Sun 24 Mar 2013
In the world of food security and agricultural development there is a tendency to see market integration as a panacea for problems of hunger (see Theme 2, point 4). There is ample evidence that market integration creates opportunities for farmers by connecting them to the vast sums of money at play in the global food markets. But there is equally ample evidence pointing to the fact that markets are never just a solution – negotiating global markets from the position of a small producer presents significant challenges such as the management of commodity price instability (without meaningful market leverage). The academic side, and much of the implementation side, of the food security world already recognizes this issue, driven by (repeated) studies/experiences of food insecurity and famine showing that markets are nearly always the most important driver of this stress on the global poor. Planning for the benefits of market integration without serious thought about how to manage the potential downsides of markets is a recipe for disaster.
For example, simplifying one’s farm to focus on only a few key crops for which there is “comparative advantage”, and then using the proceeds to buy food, clothing, shelter and other necessities, works great when the market for those crops is strong. But what happens when the food you need to buy becomes more dear than the crops you are growing, for example through food price spikes or a shift in markets that leave one’s farm worth only a fraction of what is needed to feed and clothe one’s family? In the world’s poorest countries, where most food security and agricultural development work takes place, there is little capacity to provide safety nets to vulnerable citizens that might address such outcomes.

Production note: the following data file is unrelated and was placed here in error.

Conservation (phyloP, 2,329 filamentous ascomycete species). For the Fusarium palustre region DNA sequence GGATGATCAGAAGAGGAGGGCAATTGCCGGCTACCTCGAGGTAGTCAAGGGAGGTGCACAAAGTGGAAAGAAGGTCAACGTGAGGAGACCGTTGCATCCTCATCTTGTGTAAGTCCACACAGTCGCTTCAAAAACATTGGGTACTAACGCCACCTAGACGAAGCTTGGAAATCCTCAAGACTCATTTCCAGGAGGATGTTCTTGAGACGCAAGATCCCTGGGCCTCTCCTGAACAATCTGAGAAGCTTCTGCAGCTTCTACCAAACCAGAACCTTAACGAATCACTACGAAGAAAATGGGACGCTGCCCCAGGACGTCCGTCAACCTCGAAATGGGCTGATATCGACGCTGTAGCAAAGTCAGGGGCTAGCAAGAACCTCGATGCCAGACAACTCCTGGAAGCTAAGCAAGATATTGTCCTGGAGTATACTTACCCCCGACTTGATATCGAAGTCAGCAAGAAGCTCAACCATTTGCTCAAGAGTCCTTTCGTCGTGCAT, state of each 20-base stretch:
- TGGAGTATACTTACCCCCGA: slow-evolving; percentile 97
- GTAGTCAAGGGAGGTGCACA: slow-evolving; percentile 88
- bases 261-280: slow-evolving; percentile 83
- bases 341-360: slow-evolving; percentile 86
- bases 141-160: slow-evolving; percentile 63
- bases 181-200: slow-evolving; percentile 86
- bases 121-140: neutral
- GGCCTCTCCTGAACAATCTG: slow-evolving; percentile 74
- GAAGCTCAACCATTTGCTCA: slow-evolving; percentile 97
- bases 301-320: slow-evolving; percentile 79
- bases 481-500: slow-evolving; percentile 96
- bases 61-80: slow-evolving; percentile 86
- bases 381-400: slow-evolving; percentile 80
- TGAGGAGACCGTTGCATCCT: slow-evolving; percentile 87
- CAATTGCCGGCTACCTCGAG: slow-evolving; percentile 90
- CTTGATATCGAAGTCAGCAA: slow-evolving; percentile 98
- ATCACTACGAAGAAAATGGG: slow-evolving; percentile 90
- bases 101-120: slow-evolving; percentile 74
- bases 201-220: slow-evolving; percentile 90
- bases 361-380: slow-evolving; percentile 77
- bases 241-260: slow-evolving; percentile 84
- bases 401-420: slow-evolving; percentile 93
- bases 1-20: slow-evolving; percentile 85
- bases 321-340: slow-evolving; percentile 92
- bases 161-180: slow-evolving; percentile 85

This is not a call for the provision of these safety nets (microinsurance is very interesting, but a long way from implementation). While useful and, in some contexts, critical, they are, in the end, band-aids for a larger conceptual problem – the framing of market engagement as a panacea for the problems of agricultural development and food security. Often, such programs also presume a lack of existing safety nets at the community or household level – a sort of “we can’t make things worse” mentality that marks much development thought. However, farmers in these countries have long operated without a state-level safety net. They hedge against all kinds of uncertainties, from the weather to markets. For example, one form of hedging I have seen in my own work is an emphasis on growing a mix of crops that can be sold or eaten, depending on market and weather conditions. If, in coastal Ghana, you are growing maize and cassava as your principal crops, you can sell both in years where the market is good, and you can eat both in years where the market turns on you. I have referred to opting out of markets as temporary deglobalization, where people opt in and out of markets as they gauge their risks and opportunities.